April 01, 1991 12:00 PM

The Sheen/Estevez Family, Larry Fishburne

First, a warning. Some ads for this film depict a group of cavorting, grinning black men who seem to be in a comedy. The film itself is a comedy only to those who find racism, sadism and murder funny.

The men in the ad play prisoners in an Army stockade in Germany in 1965. They have all been charged with serious crimes and had turned the stockade into a blacks-only club when a white private, Charlie Sheen, joins them after punching an MP.

Sheen’s father. Martin, directing for the first time, also plays the bigoted sergeant who runs the stockade. Ramon Estevez, another Sheen son, is a stockade guard. That this resembles a Sheen family home movie, though, is the least of its shortcomings.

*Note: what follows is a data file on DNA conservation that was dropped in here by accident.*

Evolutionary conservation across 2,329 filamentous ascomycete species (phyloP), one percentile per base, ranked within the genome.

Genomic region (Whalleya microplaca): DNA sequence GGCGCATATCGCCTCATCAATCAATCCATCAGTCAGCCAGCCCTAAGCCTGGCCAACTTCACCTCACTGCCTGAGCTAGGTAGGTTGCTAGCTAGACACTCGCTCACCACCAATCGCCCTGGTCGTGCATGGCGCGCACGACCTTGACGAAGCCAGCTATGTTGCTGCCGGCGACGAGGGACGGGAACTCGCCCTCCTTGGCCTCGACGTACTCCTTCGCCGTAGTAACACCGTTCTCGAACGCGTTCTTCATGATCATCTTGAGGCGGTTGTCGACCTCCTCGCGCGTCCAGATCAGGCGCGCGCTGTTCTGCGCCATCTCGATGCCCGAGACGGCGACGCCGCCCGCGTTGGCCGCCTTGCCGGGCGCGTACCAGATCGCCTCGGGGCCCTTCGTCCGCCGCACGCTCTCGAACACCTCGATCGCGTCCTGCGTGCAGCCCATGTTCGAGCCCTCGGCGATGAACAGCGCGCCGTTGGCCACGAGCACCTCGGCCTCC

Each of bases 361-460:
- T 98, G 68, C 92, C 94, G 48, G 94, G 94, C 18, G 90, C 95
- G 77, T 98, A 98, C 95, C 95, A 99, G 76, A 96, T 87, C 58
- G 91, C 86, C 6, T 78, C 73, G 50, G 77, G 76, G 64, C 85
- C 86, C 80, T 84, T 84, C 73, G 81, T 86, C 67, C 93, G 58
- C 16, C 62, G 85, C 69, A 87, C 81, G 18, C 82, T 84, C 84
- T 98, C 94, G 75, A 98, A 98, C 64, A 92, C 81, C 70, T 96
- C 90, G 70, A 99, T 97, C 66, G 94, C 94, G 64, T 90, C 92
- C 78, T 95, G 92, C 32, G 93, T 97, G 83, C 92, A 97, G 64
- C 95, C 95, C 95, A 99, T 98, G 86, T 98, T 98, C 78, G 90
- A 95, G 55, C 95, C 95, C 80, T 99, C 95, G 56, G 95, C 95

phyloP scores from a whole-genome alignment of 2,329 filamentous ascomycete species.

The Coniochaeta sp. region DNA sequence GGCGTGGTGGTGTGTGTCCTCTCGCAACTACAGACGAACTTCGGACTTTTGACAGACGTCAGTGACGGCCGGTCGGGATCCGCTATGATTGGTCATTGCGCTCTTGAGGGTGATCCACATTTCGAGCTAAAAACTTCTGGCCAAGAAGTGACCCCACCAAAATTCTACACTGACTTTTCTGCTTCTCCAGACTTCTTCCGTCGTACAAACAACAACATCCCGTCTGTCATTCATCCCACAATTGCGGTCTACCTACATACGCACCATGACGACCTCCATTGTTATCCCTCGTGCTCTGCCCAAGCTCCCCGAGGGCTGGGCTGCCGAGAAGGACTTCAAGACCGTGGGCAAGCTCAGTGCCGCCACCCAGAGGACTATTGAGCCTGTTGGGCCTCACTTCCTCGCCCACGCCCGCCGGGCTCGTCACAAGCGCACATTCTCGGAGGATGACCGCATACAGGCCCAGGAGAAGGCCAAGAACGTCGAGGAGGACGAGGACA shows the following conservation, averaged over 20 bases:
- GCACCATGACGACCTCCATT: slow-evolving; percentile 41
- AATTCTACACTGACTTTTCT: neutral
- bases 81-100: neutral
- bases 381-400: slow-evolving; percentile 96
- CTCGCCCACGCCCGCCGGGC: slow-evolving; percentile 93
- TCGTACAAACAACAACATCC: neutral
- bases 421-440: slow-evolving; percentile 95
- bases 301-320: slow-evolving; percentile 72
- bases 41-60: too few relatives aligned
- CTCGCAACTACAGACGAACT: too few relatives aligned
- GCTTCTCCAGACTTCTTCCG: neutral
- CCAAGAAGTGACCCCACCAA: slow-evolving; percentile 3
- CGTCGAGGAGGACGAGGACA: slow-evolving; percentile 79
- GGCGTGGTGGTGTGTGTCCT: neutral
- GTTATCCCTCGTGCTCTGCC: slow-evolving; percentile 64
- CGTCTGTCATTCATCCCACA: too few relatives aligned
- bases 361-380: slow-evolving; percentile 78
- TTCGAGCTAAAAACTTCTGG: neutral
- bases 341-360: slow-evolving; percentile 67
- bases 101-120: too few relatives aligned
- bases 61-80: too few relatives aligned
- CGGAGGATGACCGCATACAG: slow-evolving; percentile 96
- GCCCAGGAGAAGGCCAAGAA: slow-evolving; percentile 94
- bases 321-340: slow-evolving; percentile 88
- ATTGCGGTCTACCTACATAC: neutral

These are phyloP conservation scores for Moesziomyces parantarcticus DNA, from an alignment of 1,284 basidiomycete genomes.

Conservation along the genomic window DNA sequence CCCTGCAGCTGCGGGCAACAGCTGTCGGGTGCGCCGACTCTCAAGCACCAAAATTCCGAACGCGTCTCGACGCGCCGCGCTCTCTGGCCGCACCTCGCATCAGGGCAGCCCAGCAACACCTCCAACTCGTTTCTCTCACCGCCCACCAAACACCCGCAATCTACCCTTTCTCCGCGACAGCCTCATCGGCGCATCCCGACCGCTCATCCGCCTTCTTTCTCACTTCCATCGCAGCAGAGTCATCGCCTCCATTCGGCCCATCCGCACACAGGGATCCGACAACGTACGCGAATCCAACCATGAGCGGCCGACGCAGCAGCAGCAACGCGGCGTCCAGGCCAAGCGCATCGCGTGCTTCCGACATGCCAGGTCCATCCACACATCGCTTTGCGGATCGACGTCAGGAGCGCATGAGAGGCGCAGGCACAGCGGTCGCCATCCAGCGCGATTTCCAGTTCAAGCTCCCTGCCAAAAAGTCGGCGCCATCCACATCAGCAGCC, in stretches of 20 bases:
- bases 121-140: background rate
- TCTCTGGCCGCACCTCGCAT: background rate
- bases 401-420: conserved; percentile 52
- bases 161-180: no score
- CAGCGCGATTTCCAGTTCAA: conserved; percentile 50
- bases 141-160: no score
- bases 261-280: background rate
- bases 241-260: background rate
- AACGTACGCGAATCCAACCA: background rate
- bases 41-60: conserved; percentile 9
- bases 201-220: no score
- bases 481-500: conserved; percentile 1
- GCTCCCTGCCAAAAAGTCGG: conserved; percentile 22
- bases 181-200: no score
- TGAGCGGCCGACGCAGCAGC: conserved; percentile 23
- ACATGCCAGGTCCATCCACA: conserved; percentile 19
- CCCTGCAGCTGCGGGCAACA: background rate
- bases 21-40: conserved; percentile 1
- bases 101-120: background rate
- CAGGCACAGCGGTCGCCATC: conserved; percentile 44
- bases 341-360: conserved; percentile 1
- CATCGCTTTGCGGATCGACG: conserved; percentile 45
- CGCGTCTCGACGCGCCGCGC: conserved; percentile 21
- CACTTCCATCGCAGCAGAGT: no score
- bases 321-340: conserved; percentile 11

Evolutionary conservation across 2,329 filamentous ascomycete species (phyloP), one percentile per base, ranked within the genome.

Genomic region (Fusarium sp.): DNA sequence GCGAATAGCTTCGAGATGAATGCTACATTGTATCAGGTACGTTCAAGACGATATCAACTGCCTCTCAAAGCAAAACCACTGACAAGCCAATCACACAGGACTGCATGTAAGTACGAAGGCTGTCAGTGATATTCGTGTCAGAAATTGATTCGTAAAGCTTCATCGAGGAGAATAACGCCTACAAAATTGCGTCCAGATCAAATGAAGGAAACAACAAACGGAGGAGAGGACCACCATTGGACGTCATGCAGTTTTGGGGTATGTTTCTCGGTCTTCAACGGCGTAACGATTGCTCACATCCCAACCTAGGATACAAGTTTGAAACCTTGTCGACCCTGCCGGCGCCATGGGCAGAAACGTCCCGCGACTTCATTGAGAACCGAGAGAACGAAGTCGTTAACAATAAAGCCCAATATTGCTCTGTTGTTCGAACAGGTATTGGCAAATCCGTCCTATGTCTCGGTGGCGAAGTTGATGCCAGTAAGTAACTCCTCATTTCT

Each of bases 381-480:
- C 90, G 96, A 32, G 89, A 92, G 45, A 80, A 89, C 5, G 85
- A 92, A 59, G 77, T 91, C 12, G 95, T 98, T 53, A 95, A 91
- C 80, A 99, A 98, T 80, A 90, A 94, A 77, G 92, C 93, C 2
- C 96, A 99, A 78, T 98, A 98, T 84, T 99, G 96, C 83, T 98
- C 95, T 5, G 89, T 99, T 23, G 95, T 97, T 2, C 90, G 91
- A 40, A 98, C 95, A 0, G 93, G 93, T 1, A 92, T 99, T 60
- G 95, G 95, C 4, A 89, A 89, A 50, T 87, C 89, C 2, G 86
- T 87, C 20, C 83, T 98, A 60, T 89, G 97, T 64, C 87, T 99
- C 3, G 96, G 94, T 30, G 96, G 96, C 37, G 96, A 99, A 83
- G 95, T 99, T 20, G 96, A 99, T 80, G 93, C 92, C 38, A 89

Sheen the Elder has said that he and writer Dennis (Run) Shyrack changed the character of the white private after Charlie accepted the role, to make him less disagreeable. That removed a potential source of evocative tension as Charlie gradually earns the other soldiers’ acceptance.

They also turned Charlie’s attempt to rebuild a windmill into a fourth-rate Bridge on the River Kwai-style obsession; it’s never believable that he convinces the black inmates to join him on his pointless project during work-detail breaks either.

The ending includes an artificially sketched dramatic incident and an even more unlikely regression in the relationship between Charlie and the black soldiers.

The plot, set against the backdrop of the Vietnam War, has real possibilities. The Sheens can act, and Fishburne, as the leader of the black stockade residents, has a sly, Jack Nicholson-like way of ingratiating himself. (James Marshall, as a stockade guard, and Blu Mankuma and Harry Stewart as inmates also distinguish themselves.)

As it is, the film lurches along, shooting itself in the credibility periodically. (PG-13)

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